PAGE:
Springdale center offers academic, vocational training

by: OUTLOOK PHOTO: JIM CLARK - Kevin Harvey tests Monique Hornbeck's blood pressure in a health occupations training at Springdale Job Corps.

In 2007, Alexis Barker felt stuck. The Seattle native, then 23, was living at home, working at Chucky E. Cheese’s and eager to find the next step.

“I needed that extra shove to push me out of my comfort zone,” Barker said.

With her aunt’s encouragement, Barker arrived at the Springdale Job Corps center that May to pursue her dream of becoming a nurse.

It was a tough adjustment living in a new state and she cried the first three days. But by the time she finished her health occupations training in 2010, Barker had a much stronger sense of confidence and direction.

“There are a lot of good, educated, respectful people in Job Corps, people who just need something extra to get them going,” she said. “It’s a place that will give them an opportunity, a chance, a way to be successful.”

Administered by the United State Department of Labor, Job Corps offers education and career and technical training to low-income and at-risk young people, ages 16 to 24.

“We’re offering this program to students who have fallen through the cracks for a number of reasons,” said Naomi Ulsted, director for the Springdale and PIVOT centers. “This is a great in-between for them to build their skills, work on employ-ability and interviewing practice and go out and get a job.”

Approaching its 50th anniversary, the program was started as part of President Lyndon B. Johnson’s War on Poverty through the Economic Opportunity Act and now includes 124 sites across the country, including five in Oregon.

Jobs Corps offers room, board and training free of charge to students who fit income and application requirements. In turn, students commit to a strict “zero tolerance” policy regarding drugs, underage drinking and violence.

Along with the opportunity to earn a high school diploma or GED, students can pursue one of four vocational training programs in auto body collision repair, protective services/security, health occupations and office administration.

The majority of students range in age from 19-22, but can join at age 24 and continue until their training is complete. Students are self-paced and receive third-party certifications.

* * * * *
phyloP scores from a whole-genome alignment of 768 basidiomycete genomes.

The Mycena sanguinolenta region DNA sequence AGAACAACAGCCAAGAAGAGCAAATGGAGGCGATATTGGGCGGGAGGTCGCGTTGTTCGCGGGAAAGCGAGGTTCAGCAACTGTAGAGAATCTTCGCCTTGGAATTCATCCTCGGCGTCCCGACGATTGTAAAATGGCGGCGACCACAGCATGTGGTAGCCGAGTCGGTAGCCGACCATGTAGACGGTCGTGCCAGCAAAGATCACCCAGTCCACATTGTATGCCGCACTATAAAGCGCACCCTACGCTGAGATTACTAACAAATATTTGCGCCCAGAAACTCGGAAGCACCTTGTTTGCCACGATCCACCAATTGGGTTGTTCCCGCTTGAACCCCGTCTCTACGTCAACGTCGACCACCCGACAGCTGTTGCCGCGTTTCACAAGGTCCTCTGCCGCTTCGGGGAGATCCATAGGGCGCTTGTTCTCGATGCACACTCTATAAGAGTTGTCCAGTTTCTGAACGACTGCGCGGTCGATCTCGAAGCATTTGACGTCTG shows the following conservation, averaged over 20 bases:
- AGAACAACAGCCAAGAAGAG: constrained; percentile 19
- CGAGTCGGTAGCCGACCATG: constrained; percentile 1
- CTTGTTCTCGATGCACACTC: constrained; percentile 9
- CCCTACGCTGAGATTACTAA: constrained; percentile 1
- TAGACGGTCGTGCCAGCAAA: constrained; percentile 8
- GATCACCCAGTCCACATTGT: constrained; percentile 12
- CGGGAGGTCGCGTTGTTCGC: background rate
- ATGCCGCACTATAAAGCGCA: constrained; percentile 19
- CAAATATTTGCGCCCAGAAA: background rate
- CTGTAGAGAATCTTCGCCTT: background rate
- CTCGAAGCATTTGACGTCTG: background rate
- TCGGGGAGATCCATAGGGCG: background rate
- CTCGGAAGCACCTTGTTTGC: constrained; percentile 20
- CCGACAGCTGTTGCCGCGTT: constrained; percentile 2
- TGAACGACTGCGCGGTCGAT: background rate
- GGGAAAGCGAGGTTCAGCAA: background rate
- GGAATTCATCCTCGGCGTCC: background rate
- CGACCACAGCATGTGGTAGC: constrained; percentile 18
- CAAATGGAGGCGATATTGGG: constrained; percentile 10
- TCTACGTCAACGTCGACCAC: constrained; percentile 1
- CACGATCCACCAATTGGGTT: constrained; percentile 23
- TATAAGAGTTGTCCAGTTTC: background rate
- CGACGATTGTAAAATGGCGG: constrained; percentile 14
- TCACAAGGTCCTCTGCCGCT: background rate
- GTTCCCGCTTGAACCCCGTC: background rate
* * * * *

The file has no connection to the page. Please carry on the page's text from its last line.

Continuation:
“We look at trends in the region and ask where the long-term growth in the industry is and what’s our potential for working with local businesses,” Ulsted said.

On average, students take nine months to a year to complete training, but because Job Corps is self-paced, they can take up to two years.

Daniel Harris, 22, is finishing up in office administration.

“(Job Corps) got me out of where I was and put me in a better, safer and cleaner environment,” Harris said. “Free education, room and board — what’s not to like?”

Another student, Kevin Harvey, started the health occupations track in January. Before he came to Job Corps, Harvey worked at Macy’s, wanting to find a longer-term career.

“This has changed my life,” Harvey said. “I want to take this training as far as possible.”

Training runs 8:15 a.m. to 4 p.m. Monday through Friday to emulate the work week. Most students live on campus, with 20 of 109 off campus.

Along with staff and instructors, the Springdale center has resident assistants living in the dorms and a security person who stays overnight. The center is always looking for ways to supplement its offerings, welcoming volunteers to lead specialty projects and events.

“People are still under this misimpression that ‘Oh, it’s all bad kids who go to Job Corps,’ Ulsted said.

Added Anna Snyder, business and community liaison, “There used to be this saying, ‘Jail or Job Corps in the ’80s. But it hasn’t been that way for almost 30 years. We’re focusing on providing low-income and at-risk youth a path to success.”

On Aug. 30, Barker, now 29, will complete her nursing training at Mt. Hood Community College, with plans to pursue her bachelor’s degree in nursing at Oregon Health & Sciences University. She dreams of working in a hospital burn unit. “This is the best thing that could have happened to me,” she said.

by: OUTLOOK PHOTO: JIM CLARK - Sami Knechtel prepares a car spoiler in the auto body repair department at Springdale Job Corps.

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